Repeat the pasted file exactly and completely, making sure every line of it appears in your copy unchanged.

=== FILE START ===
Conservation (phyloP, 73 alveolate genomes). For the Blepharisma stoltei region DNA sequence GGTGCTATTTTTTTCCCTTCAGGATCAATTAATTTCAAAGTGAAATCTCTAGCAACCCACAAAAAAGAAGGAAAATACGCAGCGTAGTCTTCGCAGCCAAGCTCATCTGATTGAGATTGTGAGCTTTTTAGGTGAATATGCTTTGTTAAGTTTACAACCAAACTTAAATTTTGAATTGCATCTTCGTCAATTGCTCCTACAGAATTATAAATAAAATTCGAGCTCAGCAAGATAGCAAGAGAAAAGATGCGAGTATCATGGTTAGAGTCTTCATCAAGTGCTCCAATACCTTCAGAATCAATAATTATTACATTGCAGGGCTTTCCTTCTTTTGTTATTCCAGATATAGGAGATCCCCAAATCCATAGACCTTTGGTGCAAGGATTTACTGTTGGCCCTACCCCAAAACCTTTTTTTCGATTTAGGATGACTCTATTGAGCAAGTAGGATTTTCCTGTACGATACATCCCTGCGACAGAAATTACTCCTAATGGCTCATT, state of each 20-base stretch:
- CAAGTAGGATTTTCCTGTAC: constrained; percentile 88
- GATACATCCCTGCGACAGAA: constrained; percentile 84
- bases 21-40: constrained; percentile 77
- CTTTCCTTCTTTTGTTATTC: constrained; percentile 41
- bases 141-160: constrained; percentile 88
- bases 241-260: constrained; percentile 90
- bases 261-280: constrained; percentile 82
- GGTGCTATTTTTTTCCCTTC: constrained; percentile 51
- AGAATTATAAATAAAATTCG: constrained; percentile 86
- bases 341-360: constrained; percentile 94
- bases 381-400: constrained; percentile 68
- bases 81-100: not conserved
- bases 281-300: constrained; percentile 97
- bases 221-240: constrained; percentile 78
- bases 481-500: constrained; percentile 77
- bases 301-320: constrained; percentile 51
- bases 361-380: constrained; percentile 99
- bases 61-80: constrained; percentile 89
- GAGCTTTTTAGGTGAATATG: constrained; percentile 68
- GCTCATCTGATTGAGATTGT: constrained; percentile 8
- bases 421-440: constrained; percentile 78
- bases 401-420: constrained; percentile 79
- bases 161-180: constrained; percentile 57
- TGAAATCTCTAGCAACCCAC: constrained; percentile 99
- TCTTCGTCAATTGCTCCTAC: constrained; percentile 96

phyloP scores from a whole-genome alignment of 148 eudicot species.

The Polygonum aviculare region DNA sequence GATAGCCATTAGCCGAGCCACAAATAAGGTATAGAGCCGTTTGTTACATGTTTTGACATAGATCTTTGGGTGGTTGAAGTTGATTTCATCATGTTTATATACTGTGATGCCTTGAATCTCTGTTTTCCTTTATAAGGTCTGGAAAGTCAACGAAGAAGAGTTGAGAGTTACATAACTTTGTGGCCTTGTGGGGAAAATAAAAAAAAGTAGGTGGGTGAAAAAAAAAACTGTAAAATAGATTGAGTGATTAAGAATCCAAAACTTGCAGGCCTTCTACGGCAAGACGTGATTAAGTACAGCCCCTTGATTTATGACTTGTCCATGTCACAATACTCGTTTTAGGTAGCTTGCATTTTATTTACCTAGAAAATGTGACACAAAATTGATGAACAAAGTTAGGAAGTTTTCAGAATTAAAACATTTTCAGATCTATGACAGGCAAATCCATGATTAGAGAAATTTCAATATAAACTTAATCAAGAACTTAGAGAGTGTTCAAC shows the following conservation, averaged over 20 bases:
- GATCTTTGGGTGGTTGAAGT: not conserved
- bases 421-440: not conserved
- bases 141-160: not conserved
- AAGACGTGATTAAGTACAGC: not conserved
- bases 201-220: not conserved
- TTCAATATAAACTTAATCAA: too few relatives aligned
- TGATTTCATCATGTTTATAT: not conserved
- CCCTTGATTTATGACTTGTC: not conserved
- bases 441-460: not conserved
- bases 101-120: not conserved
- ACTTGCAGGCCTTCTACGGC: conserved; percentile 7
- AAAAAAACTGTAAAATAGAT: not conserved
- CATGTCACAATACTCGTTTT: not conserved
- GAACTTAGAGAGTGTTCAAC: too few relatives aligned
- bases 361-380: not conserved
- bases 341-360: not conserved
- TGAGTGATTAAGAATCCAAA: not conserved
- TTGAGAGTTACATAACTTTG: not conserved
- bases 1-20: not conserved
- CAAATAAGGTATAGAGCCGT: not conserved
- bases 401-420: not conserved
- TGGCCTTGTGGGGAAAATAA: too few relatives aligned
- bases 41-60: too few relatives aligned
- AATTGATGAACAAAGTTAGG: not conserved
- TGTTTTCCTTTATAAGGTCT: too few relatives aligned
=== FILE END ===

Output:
Conservation (phyloP, 73 alveolate genomes). For the Blepharisma stoltei region DNA sequence GGTGCTATTTTTTTCCCTTCAGGATCAATTAATTTCAAAGTGAAATCTCTAGCAACCCACAAAAAAGAAGGAAAATACGCAGCGTAGTCTTCGCAGCCAAGCTCATCTGATTGAGATTGTGAGCTTTTTAGGTGAATATGCTTTGTTAAGTTTACAACCAAACTTAAATTTTGAATTGCATCTTCGTCAATTGCTCCTACAGAATTATAAATAAAATTCGAGCTCAGCAAGATAGCAAGAGAAAAGATGCGAGTATCATGGTTAGAGTCTTCATCAAGTGCTCCAATACCTTCAGAATCAATAATTATTACATTGCAGGGCTTTCCTTCTTTTGTTATTCCAGATATAGGAGATCCCCAAATCCATAGACCTTTGGTGCAAGGATTTACTGTTGGCCCTACCCCAAAACCTTTTTTTCGATTTAGGATGACTCTATTGAGCAAGTAGGATTTTCCTGTACGATACATCCCTGCGACAGAAATTACTCCTAATGGCTCATT, state of each 20-base stretch:
- CAAGTAGGATTTTCCTGTAC: constrained; percentile 88
- GATACATCCCTGCGACAGAA: constrained; percentile 84
- bases 21-40: constrained; percentile 77
- CTTTCCTTCTTTTGTTATTC: constrained; percentile 41
- bases 141-160: constrained; percentile 88
- bases 241-260: constrained; percentile 90
- bases 261-280: constrained; percentile 82
- GGTGCTATTTTTTTCCCTTC: constrained; percentile 51
- AGAATTATAAATAAAATTCG: constrained; percentile 86
- bases 341-360: constrained; percentile 94
- bases 381-400: constrained; percentile 68
- bases 81-100: not conserved
- bases 281-300: constrained; percentile 97
- bases 221-240: constrained; percentile 78
- bases 481-500: constrained; percentile 77
- bases 301-320: constrained; percentile 51
- bases 361-380: constrained; percentile 99
- bases 61-80: constrained; percentile 89
- GAGCTTTTTAGGTGAATATG: constrained; percentile 68
- GCTCATCTGATTGAGATTGT: constrained; percentile 8
- bases 421-440: constrained; percentile 78
- bases 401-420: constrained; percentile 79
- bases 161-180: constrained; percentile 57
- TGAAATCTCTAGCAACCCAC: constrained; percentile 99
- TCTTCGTCAATTGCTCCTAC: constrained; percentile 96

phyloP scores from a whole-genome alignment of 148 eudicot species.

The Polygonum aviculare region DNA sequence GATAGCCATTAGCCGAGCCACAAATAAGGTATAGAGCCGTTTGTTACATGTTTTGACATAGATCTTTGGGTGGTTGAAGTTGATTTCATCATGTTTATATACTGTGATGCCTTGAATCTCTGTTTTCCTTTATAAGGTCTGGAAAGTCAACGAAGAAGAGTTGAGAGTTACATAACTTTGTGGCCTTGTGGGGAAAATAAAAAAAAGTAGGTGGGTGAAAAAAAAAACTGTAAAATAGATTGAGTGATTAAGAATCCAAAACTTGCAGGCCTTCTACGGCAAGACGTGATTAAGTACAGCCCCTTGATTTATGACTTGTCCATGTCACAATACTCGTTTTAGGTAGCTTGCATTTTATTTACCTAGAAAATGTGACACAAAATTGATGAACAAAGTTAGGAAGTTTTCAGAATTAAAACATTTTCAGATCTATGACAGGCAAATCCATGATTAGAGAAATTTCAATATAAACTTAATCAAGAACTTAGAGAGTGTTCAAC shows the following conservation, averaged over 20 bases:
- GATCTTTGGGTGGTTGAAGT: not conserved
- bases 421-440: not conserved
- bases 141-160: not conserved
- AAGACGTGATTAAGTACAGC: not conserved
- bases 201-220: not conserved
- TTCAATATAAACTTAATCAA: too few relatives aligned
- TGATTTCATCATGTTTATAT: not conserved
- CCCTTGATTTATGACTTGTC: not conserved
- bases 441-460: not conserved
- bases 101-120: not conserved
- ACTTGCAGGCCTTCTACGGC: conserved; percentile 7
- AAAAAAACTGTAAAATAGAT: not conserved
- CATGTCACAATACTCGTTTT: not conserved
- GAACTTAGAGAGTGTTCAAC: too few relatives aligned
- bases 361-380: not conserved
- bases 341-360: not conserved
- TGAGTGATTAAGAATCCAAA: not conserved
- TTGAGAGTTACATAACTTTG: not conserved
- bases 1-20: not conserved
- CAAATAAGGTATAGAGCCGT: not conserved
- bases 401-420: not conserved
- TGGCCTTGTGGGGAAAATAA: too few relatives aligned
- bases 41-60: too few relatives aligned
- AATTGATGAACAAAGTTAGG: not conserved
- TGTTTTCCTTTATAAGGTCT: too few relatives aligned